During the month of March, my homeschooled son and I have decided that our "one small change" will be to pull the plug on all electrical use during at least one school day per week.
For a while, my family has celebrated--albeit inconsistently--a weekly powerdown evening where (after the meal is prepared) we spend the rest of the evening together without using electricity. We light the table with beeswax candles, spend time together reading aloud and playing recorder trios and just talking, and go up to bed on the early side. I hope we will get back in the habit this month.
For our unplugged schoolhouse, however, the challenge will be a bit different. My son and I plan to turn off any lights as well as the laptop by 8:3O or 9 am, depending on when we wake up. Everything will stay off until 3:30 or 4. Although these are traditional school times for many children, most of that time is not actually "school" for us. Instead, it is time for music practice, free reading, yoga or running around outside, and other pursuits such as knitting or drawing or folding paper airplanes. (My son would add that his chore of taking out the compost also falls during this time.)
We're honestly fairly removed from a lot of plugged-in entertainment compared to many families, I guess. We don't own a TV or some game system or anything like that. But significant amounts of our days disappear to the hungry soul of this laptop. We've fallen into the habit of using it as a teacher sometimes--especially enjoying things like Thinkwell and the free Hippocampus. My son loves to watch old Pink Panther cartoons and Buster Keaton movies--as well as Myth Busters--on Netflix instant-watch. Not that these things are bad; they certainly aren't occasionally. But too much always seems to leave us further removed from any real-life connection than I think either of us wants.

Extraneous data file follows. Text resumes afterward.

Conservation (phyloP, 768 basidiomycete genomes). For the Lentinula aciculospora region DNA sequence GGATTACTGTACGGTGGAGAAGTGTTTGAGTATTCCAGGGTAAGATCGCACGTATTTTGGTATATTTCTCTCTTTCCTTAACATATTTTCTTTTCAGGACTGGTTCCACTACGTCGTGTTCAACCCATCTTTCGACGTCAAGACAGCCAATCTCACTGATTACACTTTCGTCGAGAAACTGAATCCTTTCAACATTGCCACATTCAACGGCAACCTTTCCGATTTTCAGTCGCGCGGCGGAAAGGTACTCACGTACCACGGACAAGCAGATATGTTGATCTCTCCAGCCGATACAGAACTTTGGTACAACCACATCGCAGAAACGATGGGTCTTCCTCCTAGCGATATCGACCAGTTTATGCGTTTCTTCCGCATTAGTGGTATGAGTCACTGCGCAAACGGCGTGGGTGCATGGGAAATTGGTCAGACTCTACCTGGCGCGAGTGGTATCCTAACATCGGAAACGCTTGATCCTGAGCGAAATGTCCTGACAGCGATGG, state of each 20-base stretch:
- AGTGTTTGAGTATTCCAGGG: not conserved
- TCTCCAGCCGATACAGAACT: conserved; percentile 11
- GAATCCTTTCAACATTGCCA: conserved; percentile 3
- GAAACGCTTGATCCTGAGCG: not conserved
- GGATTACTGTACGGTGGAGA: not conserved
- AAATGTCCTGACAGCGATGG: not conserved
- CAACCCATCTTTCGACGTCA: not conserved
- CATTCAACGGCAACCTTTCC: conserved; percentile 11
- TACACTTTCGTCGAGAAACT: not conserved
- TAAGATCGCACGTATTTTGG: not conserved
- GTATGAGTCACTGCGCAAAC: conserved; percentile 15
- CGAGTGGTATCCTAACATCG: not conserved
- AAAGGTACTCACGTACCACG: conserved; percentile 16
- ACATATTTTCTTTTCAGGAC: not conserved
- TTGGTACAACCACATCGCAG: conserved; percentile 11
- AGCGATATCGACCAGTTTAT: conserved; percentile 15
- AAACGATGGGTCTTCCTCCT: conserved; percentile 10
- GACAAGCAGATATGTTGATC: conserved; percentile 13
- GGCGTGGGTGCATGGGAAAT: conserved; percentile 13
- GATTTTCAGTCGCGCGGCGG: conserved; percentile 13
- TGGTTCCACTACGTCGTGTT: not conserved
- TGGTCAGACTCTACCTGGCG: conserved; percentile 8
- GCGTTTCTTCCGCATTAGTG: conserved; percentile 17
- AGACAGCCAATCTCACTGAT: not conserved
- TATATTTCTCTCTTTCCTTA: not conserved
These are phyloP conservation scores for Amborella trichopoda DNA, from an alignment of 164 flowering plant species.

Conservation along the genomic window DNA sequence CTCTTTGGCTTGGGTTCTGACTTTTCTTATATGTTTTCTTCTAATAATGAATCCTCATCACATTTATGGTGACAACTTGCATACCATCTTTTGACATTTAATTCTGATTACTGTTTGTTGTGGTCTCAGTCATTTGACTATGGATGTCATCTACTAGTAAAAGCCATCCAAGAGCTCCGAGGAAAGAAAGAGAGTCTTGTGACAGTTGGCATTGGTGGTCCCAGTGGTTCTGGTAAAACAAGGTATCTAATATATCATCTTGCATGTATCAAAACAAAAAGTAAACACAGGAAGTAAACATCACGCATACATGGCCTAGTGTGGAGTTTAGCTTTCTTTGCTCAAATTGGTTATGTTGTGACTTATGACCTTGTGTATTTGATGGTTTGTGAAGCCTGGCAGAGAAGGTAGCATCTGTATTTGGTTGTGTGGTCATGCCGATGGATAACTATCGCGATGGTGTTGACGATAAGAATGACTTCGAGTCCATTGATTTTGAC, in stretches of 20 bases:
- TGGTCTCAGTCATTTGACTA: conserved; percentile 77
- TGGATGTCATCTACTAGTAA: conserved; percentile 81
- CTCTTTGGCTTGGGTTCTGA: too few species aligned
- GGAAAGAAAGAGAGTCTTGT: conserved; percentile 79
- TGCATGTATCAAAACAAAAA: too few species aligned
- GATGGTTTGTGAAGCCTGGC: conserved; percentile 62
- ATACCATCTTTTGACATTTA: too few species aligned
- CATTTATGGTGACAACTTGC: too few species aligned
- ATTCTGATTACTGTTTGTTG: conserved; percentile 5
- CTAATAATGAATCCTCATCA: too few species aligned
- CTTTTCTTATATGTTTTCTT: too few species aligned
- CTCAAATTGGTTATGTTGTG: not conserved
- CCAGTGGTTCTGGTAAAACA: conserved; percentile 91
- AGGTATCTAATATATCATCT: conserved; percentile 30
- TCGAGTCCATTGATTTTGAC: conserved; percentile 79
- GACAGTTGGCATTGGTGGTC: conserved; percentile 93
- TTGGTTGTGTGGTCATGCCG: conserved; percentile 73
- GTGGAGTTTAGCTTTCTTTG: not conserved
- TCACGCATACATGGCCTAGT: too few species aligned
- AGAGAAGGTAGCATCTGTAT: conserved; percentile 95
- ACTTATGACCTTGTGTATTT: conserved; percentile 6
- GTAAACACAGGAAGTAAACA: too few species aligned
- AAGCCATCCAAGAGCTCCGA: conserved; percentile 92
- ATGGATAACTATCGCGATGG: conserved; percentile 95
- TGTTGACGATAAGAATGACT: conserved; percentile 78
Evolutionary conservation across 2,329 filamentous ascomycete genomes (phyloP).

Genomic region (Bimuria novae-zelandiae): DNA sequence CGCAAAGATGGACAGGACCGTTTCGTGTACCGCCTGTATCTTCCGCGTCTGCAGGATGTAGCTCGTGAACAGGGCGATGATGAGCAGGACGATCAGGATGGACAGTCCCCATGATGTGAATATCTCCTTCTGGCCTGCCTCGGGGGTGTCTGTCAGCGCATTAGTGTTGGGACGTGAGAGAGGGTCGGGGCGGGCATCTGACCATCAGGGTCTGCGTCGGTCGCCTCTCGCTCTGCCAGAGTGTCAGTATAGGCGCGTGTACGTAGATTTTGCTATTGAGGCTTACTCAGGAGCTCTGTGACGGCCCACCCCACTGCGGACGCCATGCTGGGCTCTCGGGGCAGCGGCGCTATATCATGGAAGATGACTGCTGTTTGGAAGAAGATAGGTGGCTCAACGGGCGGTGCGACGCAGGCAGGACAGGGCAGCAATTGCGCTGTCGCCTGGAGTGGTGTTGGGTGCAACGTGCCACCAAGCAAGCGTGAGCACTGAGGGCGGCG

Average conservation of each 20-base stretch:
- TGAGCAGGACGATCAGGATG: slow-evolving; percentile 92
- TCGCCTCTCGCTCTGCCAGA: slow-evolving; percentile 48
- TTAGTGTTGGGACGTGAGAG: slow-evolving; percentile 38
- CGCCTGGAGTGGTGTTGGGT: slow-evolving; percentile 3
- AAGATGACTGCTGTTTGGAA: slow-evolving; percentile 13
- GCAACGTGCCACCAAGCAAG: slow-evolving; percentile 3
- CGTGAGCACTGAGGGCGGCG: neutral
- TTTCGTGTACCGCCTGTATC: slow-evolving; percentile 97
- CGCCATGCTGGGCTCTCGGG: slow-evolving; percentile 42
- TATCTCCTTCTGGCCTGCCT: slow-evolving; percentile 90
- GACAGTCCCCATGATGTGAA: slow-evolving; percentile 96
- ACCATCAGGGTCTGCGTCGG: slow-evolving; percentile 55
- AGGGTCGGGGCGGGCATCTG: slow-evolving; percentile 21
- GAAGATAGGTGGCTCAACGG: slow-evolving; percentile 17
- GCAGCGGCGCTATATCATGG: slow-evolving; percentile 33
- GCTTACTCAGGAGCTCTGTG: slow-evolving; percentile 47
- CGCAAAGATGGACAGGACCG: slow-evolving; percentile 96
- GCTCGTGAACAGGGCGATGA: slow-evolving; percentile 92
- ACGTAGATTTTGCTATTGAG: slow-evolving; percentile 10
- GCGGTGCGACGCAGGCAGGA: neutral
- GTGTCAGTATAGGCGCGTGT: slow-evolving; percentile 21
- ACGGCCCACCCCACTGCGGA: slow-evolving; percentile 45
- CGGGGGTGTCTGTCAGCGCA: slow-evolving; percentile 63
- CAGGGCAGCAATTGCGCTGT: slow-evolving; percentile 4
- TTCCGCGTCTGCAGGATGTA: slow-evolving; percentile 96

A powered-down homeschool day also forces us to get out the solar oven and cook in the sun at least one lunch a week. On days that are very cloudy, we'll have cold sandwiches.
By not starting the day until 8:30, I can make a pot of tea for myself and encase it in my homemade recycled-sweater tea cozy to keep it warm for a while. Cheating? Maybe. But a hot beverage seems to be the only way I can stand freezing our buns off this season.
We're allowing ourselves the liberty of deciding which day to celebrate the unplugged schoolhouse. Mondays are our free day. When we are home, it will be ideal. But we do sometimes go on adventures in downtown DC on Mondays and would therefore be mooching off a museum's electrical supply. On Tuesdays, my son has a piano lesson at home. The room with our piano is one of the darker rooms in our house--and our deal is that if it is a cloudy day, it will be perfectly acceptable for my son and his piano teacher to turn on the light in that room during the lesson. This Tuesday was our first day and although it was cloudy, neither bothered to turn on the lights when they walked in the room. (The teacher has no idea about this game, by the way.)
Just like last month's small change of not eating out, this day of powerdown is not something I imagine keeping rigidly for the rest of our lives. Instead, I hope that this month will get us in the habit of relying on ourselves rather than our devices--and making us more conscious of the role of electricity in our lives all the time.
Anyone want to join us?